Second, the mechanisms for collective action differ. The UAW efforts and employee actions have been consistent with the parameters of current labor law and the standard labor relations process. The traditional labor relations process as a mechanism for employee voice involves organizing a workplace and securing authorization cards, petitioning for an election, and if an election outcome supports union representation then negotiating a contract with the employer. As a result, the traditional mechanism is often a drawn-out and potholed-filled process. However, what we are seeing in this new employee activism space is that workers are not relying on the traditional labor relations process in order to have voice. For example, Google made changes to its sexual harassment and misconduct policies and ended forced arbitration after a global employee walkout. Publix Super Markets changed its dress code policy in response to nearly 20,000 signatures on a “Let us wear beards” petition.
There are numerous other cases of employees pressuring employers to change workplace policies. These new approaches to voice have been facilitated by technologies which can be effective at mobilizing employees (e.g., Facebook, Twitter).
What stands out from your syllabus is the diversity of the readings grouped under the umbrella concept of “human capital sustainability.” The framing feels novel—what is your hope for how it could change business practice in the future?
First of all, I need to give credit to George Washington University’s Sustainability Program which provided financial support for course development, and to Jeffrey Pfeffer’s 2010 article “Building Sustainable Organizations: The Human Factor” (Academy of Management Perspectives) which sparked my interest in creating the course. In terms of identifying a unifying theme for the course, all credit is due to John Budd’s framework focused on the challenges and opportunities of balancing efficiency, equity and voice.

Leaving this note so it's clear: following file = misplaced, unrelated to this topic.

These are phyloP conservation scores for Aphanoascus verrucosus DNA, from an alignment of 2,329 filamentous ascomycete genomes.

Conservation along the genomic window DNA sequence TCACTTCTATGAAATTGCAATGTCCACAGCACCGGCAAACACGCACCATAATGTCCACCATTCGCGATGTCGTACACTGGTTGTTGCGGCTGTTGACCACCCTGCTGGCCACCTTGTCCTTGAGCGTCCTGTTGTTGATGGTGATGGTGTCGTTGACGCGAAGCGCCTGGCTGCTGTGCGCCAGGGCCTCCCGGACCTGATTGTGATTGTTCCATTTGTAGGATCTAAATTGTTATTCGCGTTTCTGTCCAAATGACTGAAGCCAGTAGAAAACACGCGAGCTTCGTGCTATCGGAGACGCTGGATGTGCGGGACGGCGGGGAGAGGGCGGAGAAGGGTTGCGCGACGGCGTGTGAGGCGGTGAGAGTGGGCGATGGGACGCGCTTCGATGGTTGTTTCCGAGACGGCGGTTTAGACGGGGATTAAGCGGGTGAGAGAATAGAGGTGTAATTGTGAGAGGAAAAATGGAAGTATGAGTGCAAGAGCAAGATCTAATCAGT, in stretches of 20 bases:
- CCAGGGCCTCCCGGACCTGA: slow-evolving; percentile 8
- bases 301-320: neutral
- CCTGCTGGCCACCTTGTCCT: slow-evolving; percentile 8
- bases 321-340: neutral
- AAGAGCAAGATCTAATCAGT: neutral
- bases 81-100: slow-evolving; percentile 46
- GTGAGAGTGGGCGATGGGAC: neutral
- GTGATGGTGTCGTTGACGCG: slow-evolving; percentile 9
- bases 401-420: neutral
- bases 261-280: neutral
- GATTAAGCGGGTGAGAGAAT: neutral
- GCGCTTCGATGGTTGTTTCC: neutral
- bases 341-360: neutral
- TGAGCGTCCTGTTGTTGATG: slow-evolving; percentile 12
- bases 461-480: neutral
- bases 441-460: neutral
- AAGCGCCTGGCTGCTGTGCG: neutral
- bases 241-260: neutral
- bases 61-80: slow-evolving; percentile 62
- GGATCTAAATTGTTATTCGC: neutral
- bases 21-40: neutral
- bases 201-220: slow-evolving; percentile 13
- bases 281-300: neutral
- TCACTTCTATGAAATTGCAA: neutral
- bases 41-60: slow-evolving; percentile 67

My hope is that students walk away with a multi-level understanding of the importance of balancing efficiency, equity, and voice. From a macro-level, I want them to identify the societal and public policy challenges of efforts to attain balance and factors that create imbalance. From a meso-level, they need to be able to consider how application of the Budd framework could impact organizations at the intersection of strategic decision-making and the employment relationship. This may have even more relevance for students given the recent statement by the Business Roundtable regarding the need for organizations to take a multi-stakeholder perspective.
At a micro-level, I hope that students will reflect on the possible implications of the framework for their future managerial and leadership roles. Ultimately, I hope it becomes part of their decision making process. At least in the classroom context, I have observed students applying the framework to a variety of challenging employment-related topics, such as supply chains, worker misclassification, conflict and negotiation, the use of financial incentives in employment, job design and emotional labor, and the role of managers in creating employee psychological safety.
I’ll keep my fingers crossed that they take the framework with them as they move on to meaningful and rewarding careers.